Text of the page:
Magnified World

Magnified World

Book - 2012
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What's a girl supposed to do after her mother kills herself by walking into the Don River with her pockets full of unpolished zircon stones? Maggie removes the zircon stones from the inventory of the family's New Age shop and opens up for another day of business. Then her blackouts begin, as do the visits from a mysterious customer who offers help for Maggie's blackouts and her project of investigating her mother's past in the American South. Is Maggie breaking down in the way her mother did, or is her "madness" a distinctive show of grief? Nobody really knows, not her father, her boyfriend or her psychiatrist, and especially not Maggie, who has to make some crazy decisions in order to work to feel sane again. A vivid look at the various confusions that can set in after a trauma and an insightful, gently funny portrait of a woman in her early twenties, especially relatable to readers who grew up in the eighties and nineties, Magnified World dramatizes the battle between the head and the heart and the limitations of both in unlocking something as complicated as loss.
Publisher: Toronto : Random House Canada, C2012
ISBN: 9780307360373
Branch Call Number: OCONN
Characteristics: 338 p. : ill. ; 21 cm


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ksoles Sep 06, 2012

3.5 stars...

In her debut novel, Grace O'Connell explores the effects of Carol Pierce's suicide. Profoundly troubled, Carol walks into the Don River with her pockets full of zircon from her New Age shop and leaves behind her husband and 23-year-old daughter, Maggie. Soon, Maggie begins to experience blackouts that signal the presence of an intruding, alternate reality.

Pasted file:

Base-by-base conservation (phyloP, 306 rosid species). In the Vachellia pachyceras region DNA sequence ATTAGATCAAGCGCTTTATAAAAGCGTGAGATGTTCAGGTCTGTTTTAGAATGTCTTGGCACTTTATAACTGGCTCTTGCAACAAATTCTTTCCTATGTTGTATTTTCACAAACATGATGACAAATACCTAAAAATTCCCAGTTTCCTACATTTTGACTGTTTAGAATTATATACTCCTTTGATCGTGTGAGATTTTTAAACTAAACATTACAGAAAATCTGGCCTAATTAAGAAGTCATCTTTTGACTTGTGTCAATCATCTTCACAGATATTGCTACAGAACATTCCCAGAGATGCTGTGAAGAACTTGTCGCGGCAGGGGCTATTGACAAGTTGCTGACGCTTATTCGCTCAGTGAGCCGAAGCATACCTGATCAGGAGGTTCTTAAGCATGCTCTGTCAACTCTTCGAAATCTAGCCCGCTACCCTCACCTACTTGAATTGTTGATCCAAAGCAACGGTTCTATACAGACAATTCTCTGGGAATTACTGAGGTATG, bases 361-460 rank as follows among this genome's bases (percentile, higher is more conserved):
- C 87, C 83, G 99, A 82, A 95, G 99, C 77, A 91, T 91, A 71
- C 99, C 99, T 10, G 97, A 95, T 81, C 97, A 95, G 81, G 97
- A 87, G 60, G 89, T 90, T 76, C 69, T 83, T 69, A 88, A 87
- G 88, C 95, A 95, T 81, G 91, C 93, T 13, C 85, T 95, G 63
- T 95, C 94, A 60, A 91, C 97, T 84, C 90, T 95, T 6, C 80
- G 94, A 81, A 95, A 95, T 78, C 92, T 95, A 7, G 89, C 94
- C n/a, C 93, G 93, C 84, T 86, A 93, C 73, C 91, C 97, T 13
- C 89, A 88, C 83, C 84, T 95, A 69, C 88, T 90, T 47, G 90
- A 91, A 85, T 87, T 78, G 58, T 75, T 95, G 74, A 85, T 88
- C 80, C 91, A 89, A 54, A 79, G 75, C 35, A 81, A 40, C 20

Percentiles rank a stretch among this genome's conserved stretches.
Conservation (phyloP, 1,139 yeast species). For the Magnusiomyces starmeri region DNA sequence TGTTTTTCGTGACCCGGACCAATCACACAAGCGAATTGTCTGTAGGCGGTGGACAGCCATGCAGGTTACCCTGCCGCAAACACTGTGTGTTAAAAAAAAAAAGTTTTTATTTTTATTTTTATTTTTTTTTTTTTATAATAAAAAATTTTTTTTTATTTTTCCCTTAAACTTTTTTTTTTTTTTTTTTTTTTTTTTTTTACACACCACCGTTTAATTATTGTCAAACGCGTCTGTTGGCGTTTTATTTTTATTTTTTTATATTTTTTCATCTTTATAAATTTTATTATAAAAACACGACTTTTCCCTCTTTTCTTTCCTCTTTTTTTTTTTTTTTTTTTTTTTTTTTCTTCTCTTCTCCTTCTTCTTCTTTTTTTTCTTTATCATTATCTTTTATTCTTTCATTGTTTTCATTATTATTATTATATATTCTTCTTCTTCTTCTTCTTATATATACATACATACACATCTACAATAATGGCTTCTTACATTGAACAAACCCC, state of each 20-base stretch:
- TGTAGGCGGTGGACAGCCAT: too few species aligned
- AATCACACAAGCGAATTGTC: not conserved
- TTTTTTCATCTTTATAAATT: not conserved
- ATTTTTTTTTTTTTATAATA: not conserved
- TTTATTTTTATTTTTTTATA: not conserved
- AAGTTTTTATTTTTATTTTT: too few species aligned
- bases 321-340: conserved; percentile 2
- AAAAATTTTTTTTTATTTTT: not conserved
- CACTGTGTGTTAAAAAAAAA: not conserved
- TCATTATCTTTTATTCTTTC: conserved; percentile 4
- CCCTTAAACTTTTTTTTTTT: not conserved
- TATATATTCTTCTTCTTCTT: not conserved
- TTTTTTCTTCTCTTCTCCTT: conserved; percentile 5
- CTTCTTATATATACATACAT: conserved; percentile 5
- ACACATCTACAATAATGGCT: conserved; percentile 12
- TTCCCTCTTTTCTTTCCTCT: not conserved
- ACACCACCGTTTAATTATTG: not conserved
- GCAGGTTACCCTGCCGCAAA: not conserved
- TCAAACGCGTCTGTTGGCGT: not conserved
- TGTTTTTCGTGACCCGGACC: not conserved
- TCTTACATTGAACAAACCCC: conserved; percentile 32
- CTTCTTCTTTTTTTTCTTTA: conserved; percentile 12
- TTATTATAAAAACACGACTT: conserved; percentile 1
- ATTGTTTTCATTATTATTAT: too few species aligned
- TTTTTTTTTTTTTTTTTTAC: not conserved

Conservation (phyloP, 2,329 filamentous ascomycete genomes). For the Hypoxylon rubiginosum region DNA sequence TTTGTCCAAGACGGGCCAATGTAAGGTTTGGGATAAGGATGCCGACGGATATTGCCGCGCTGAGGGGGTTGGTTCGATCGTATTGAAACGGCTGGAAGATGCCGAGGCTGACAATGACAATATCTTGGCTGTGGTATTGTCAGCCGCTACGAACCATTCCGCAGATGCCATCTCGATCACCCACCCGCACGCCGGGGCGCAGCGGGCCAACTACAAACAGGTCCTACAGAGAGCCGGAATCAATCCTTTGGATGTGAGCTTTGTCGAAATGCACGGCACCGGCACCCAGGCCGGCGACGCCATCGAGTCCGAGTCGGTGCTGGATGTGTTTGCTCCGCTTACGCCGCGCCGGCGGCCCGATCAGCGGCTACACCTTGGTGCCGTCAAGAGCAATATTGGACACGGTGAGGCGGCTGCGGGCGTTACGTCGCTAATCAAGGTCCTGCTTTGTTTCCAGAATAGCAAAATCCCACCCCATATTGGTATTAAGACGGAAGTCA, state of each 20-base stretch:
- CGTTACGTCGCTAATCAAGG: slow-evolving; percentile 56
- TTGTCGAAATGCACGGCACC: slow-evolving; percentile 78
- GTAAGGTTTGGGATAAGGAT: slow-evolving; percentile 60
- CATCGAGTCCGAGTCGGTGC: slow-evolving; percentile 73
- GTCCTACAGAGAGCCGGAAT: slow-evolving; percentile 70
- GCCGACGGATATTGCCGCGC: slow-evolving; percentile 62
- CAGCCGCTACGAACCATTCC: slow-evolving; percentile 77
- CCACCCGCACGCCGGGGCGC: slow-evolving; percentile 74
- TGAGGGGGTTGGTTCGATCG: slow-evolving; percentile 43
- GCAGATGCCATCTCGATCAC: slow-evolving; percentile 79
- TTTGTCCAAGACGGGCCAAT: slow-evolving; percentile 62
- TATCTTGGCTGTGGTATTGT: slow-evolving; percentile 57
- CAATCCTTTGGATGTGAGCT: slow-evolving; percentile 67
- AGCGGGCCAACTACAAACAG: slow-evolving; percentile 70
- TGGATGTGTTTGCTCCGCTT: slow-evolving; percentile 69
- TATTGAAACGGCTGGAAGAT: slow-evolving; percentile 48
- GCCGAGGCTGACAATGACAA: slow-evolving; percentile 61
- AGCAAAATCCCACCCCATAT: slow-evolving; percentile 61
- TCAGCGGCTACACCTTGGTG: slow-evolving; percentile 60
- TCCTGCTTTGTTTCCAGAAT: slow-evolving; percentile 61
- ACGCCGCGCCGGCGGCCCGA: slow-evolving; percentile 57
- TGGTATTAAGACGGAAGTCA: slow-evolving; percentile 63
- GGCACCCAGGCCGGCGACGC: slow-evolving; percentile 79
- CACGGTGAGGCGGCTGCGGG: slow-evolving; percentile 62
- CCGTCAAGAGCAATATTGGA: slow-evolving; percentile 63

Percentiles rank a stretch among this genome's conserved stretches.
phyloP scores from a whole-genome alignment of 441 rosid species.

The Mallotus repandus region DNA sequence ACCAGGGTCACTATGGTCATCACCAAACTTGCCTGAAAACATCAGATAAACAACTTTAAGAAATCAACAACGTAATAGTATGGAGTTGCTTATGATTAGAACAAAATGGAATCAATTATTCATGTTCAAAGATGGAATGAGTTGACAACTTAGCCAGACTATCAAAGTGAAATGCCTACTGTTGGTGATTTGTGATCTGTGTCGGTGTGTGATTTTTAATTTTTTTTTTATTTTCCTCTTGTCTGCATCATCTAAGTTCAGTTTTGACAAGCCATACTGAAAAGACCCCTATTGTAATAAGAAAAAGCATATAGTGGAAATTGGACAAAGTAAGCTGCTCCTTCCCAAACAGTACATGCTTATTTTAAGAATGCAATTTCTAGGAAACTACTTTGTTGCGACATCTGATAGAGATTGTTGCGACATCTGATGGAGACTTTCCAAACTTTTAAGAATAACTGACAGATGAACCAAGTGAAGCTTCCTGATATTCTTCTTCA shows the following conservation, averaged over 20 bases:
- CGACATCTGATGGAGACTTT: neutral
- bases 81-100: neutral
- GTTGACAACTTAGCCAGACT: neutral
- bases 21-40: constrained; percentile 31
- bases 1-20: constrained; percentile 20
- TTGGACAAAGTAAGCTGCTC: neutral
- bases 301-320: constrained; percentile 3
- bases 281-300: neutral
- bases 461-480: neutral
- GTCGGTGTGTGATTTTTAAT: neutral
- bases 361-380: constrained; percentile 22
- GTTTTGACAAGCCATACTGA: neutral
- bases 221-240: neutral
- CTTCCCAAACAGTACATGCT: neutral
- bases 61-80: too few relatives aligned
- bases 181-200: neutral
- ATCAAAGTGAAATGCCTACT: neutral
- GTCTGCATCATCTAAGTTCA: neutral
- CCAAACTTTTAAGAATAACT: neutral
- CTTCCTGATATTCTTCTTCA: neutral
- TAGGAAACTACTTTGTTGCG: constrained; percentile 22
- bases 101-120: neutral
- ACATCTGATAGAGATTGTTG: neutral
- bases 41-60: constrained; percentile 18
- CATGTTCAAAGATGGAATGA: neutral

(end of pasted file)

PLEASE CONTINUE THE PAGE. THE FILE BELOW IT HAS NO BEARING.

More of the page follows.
The novel opens with Maggie’s first blackout and continues on to describe the ways in which she tries to regain control of her life. O'Connell moves seamlessly between the real world and Maggie's consciousness and introduces provocative characters who shift along with this movement: Gil, a man Maggie has never met, who nonetheless sends her sympathetic postcards and strikes an ominous deal with her; Maggie's boyfriend, Andrew, and best friend, Wendy, who appear one way to Maggie and another way to the reader; and the psychiatrists who have varying degrees of investment in Carol's past.

Some of O'Connell's descriptions become tedious and she gets bogged down with details without developing larger plot elements. A potentially horrendous car accident, for example, ends in no injuries, no emotional trauma and gets no further mention in the story. But ultimately, "Magnified World" has a pleasing style and elegantly strips away multiple layers of perception to try and find stability in an unstable world.

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